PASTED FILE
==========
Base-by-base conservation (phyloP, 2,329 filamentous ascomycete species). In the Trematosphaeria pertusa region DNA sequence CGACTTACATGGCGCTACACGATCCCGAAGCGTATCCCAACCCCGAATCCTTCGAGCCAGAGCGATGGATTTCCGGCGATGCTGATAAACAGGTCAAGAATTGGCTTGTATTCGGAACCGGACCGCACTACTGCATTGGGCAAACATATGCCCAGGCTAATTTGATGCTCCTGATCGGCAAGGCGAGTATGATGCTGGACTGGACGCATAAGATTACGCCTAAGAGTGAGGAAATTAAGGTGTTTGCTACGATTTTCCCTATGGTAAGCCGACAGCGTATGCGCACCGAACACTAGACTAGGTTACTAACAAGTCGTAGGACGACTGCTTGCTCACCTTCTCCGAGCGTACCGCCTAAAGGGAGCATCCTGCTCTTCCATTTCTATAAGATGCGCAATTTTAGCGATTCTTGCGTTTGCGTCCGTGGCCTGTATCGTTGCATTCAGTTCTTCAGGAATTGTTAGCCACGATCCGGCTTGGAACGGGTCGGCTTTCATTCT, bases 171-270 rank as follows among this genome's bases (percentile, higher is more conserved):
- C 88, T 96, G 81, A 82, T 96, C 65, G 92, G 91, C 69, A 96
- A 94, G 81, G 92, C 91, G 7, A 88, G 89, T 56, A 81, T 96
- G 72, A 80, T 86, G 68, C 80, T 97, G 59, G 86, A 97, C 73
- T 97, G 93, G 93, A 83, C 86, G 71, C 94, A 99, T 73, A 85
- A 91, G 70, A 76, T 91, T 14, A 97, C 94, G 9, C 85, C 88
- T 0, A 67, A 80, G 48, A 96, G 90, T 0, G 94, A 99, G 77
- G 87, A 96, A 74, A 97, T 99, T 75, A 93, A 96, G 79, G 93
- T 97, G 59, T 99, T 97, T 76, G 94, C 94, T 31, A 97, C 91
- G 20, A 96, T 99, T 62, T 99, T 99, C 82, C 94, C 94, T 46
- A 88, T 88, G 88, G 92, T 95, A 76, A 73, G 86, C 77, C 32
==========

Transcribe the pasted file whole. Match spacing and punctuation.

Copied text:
Base-by-base conservation (phyloP, 2,329 filamentous ascomycete species). In the Trematosphaeria pertusa region DNA sequence CGACTTACATGGCGCTACACGATCCCGAAGCGTATCCCAACCCCGAATCCTTCGAGCCAGAGCGATGGATTTCCGGCGATGCTGATAAACAGGTCAAGAATTGGCTTGTATTCGGAACCGGACCGCACTACTGCATTGGGCAAACATATGCCCAGGCTAATTTGATGCTCCTGATCGGCAAGGCGAGTATGATGCTGGACTGGACGCATAAGATTACGCCTAAGAGTGAGGAAATTAAGGTGTTTGCTACGATTTTCCCTATGGTAAGCCGACAGCGTATGCGCACCGAACACTAGACTAGGTTACTAACAAGTCGTAGGACGACTGCTTGCTCACCTTCTCCGAGCGTACCGCCTAAAGGGAGCATCCTGCTCTTCCATTTCTATAAGATGCGCAATTTTAGCGATTCTTGCGTTTGCGTCCGTGGCCTGTATCGTTGCATTCAGTTCTTCAGGAATTGTTAGCCACGATCCGGCTTGGAACGGGTCGGCTTTCATTCT, bases 171-270 rank as follows among this genome's bases (percentile, higher is more conserved):
- C 88, T 96, G 81, A 82, T 96, C 65, G 92, G 91, C 69, A 96
- A 94, G 81, G 92, C 91, G 7, A 88, G 89, T 56, A 81, T 96
- G 72, A 80, T 86, G 68, C 80, T 97, G 59, G 86, A 97, C 73
- T 97, G 93, G 93, A 83, C 86, G 71, C 94, A 99, T 73, A 85
- A 91, G 70, A 76, T 91, T 14, A 97, C 94, G 9, C 85, C 88
- T 0, A 67, A 80, G 48, A 96, G 90, T 0, G 94, A 99, G 77
- G 87, A 96, A 74, A 97, T 99, T 75, A 93, A 96, G 79, G 93
- T 97, G 59, T 99, T 97, T 76, G 94, C 94, T 31, A 97, C 91
- G 20, A 96, T 99, T 62, T 99, T 99, C 82, C 94, C 94, T 46
- A 88, T 88, G 88, G 92, T 95, A 76, A 73, G 86, C 77, C 32